For immediate release: May 13, 2009
Dallas Fed Annual Report Connects the Dots of the Financial Crisis
DALLAS—A series of complex events led to the nation's current economic crisis, prompting the Federal Reserve to address financial turmoil in both traditional and nontraditional ways, according to the Federal Reserve Bank of Dallas' 2008 Annual Report.
"The Financial Crisis: Connecting the Dots" traces the origins of the crisis and the Fed's response, and addresses the need for long-term financial reform.
The unfolding crisis is presented through excerpts primarily from speeches delivered by Dallas Fed President and CEO Richard W. Fisher throughout 2008.
Fisher traces the crisis to a number of issues, including the housing bubble, market inefficiencies, rapid innovation, monetary policy and global market interconnectedness.
"What began as isolated pockets of trouble in the U.S. housing market soon spread to global markets in mortgage-backed securities, where many of the exotic home mortgage products were gobbled up," Fisher said in an April 2008 speech.
"Soon it became obvious that financial market participants were gagging on the many types of structural credit products—not just those backed by mortgages—they were being served."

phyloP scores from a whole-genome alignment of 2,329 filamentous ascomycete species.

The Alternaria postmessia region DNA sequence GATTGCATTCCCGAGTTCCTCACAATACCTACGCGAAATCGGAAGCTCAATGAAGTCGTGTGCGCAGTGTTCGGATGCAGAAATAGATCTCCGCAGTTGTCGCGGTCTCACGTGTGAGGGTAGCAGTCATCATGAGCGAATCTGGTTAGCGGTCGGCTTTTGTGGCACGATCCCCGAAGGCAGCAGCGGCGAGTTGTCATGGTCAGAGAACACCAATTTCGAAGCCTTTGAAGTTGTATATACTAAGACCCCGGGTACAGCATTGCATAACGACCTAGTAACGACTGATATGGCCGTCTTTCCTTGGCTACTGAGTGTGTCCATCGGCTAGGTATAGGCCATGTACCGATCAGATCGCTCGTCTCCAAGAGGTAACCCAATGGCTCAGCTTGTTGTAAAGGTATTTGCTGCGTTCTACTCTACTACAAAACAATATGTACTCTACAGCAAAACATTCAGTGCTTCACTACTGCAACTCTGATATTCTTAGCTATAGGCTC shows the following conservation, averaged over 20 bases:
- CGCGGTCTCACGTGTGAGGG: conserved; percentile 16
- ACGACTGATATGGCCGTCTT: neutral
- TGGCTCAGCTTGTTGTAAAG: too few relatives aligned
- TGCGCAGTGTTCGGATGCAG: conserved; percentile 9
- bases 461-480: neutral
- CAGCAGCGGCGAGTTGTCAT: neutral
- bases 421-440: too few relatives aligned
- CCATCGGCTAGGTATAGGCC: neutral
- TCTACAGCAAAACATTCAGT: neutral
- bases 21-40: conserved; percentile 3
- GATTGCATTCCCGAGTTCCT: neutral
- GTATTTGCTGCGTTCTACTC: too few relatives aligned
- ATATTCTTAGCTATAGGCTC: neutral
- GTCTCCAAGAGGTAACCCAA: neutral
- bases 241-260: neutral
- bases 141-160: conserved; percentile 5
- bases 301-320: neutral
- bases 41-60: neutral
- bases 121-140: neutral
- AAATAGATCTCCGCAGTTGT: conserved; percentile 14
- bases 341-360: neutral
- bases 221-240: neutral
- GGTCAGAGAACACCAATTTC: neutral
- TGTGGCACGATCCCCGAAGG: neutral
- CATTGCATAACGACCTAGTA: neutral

The result has been a severe credit crisis in which cash is hoarded, counterparties viewed with suspicion and "no business appears worthy of financing."
Over the course of 2008, the Fed rolled out a number of major initiatives and lending facilities designed to restore capital to the financial system.
"It is the Fed's duty as lender of last resort to lead the way to restoring the efficacy of the financial system," he said.
Fundamental reform of the financial system is needed, according to Fisher. However, he cautions against overregulation that could stifle American innovation and entrepreneurship.
"In building the bridge to restore financial order and efficiency, my primary interest is to do the minimum necessary to get the job done. And no more," Fisher stated in an April speech.
"We must not forget that prudent risk taking is the lifeblood of capitalism, especially the American form of capitalism, where we are constantly replacing the old with the new and the familiar with the new and the innovative," he said.
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